Law - care proceedings are not criminal proceedings
The judgment in the Angela Cannings' case last
December raised the hopes of thousands of parents who claimed
their children were wrongly taken into care. Quashing the
earlier conviction for murder, Lord Justice Judge, in the
Criminal Division of the Court of Appeal, said: "if the
outcome of the trial depends exclusively or almost exclusively
on a serious disagreement between distinguished and reputable
experts, it will often be unwise, and therefore unsafe, to
proceed [with prosecution]." And he concluded: "In
a criminal case, it is simply not enough to be able to establish
even a high probability of guilt."
The judgment followed the successful appeal of Trupti Patel,
which cast serious doubts over the reliability of the diagnosis
for the condition known as Munchausen Syndrome by Proxy, controversially
pioneered by Professor Roy Meadow. At the time, the Attorney
General announced his intention to re-open 258 cases of Sudden
Infant Death Syndrome (SIDS).
Things appeared to take a different turn on 14 May when the
Civil Division of the Court of Appeal published its judgment
in the cases of LU and LB. The Court dismissed the appeals
of two mothers whose children were placed into care after
the local authorities found that repeated harm had been caused
to the children through the mothers' actions.
Counsel for the mothers argued that the standard of proof
in care cases was too relaxed and that a heightened standard
should apply instead, similar to that used in criminal cases.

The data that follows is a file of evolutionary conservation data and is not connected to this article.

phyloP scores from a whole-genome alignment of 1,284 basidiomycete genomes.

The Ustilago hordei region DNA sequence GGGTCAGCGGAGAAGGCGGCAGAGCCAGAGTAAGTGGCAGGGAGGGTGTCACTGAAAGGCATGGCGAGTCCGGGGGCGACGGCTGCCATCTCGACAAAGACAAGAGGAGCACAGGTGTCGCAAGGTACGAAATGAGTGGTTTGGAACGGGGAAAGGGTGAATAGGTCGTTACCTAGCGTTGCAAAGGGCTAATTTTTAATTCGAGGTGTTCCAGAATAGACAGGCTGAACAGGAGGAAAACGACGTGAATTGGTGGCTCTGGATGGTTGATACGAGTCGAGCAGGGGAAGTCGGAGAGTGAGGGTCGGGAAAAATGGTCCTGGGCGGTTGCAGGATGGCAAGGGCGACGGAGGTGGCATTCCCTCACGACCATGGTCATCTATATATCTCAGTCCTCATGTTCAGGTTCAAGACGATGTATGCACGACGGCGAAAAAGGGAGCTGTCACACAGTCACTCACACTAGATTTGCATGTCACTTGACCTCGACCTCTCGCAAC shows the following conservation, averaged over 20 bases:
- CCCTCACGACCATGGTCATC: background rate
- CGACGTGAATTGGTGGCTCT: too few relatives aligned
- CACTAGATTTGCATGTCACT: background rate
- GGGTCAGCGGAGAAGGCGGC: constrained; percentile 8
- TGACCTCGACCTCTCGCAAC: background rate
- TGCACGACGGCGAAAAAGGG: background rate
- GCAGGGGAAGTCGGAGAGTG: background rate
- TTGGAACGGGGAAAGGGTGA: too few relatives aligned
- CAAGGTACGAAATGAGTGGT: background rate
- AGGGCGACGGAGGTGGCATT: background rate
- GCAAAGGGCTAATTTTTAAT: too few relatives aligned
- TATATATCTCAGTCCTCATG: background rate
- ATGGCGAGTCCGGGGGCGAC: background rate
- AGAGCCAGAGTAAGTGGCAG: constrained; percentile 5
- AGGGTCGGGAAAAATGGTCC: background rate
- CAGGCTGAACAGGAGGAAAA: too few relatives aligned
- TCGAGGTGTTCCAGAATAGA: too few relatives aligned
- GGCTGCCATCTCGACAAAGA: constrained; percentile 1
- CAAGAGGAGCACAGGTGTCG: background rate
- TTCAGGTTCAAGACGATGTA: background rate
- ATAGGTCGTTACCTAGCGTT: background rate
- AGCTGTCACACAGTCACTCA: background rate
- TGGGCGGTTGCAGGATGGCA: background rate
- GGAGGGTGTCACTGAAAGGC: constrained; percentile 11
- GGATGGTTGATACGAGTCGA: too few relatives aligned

Rejecting these arguments Dame Elizabeth Butler-Sloss, president
of the family division, said: "The standard of proof
to be applied in Children Act cases is the balance of probabilities."
She underlined that the Court in Cannings was concerned solely
with criminal prosecution and that the test in Children Act
cases had not been varied nor adjusted by subsequent dicta
made in applications considered under different statutes.
The decisions in Cannings and Patel may have given credence
to the belief that a higher standard of proof would now apply
to care proceedings. However, as Dame Butler-Sloss suggested:
"There may have been a tendency in some quarters to over-estimate
the impact of the judgment in R v Cannings in family proceedings."
Whilst the Cannings case may "resonate" in family
proceedings, it was decided on the basis of the specific factual
and legal circumstances of the case. The facts and circumstances
in LU and LB were different, leading to different proceedings,
with a different standard of proof.
If anything, the decision in LU and LB will serve as a reminder
of the distinct purposes of care proceedings and prosecution
in SIDS cases. The criminal element in the latter should not
allow issues of standard of proof to drift into the former.
The judgment may restore the confidence of local authorities
- if needed - in relation to the steps they are minded to
take as part of their responsibilities to protect children.
On the criminal side, what it will not do is make it more
difficult for parents wrongly convicted to have their case
LU (a child) v LB (a child)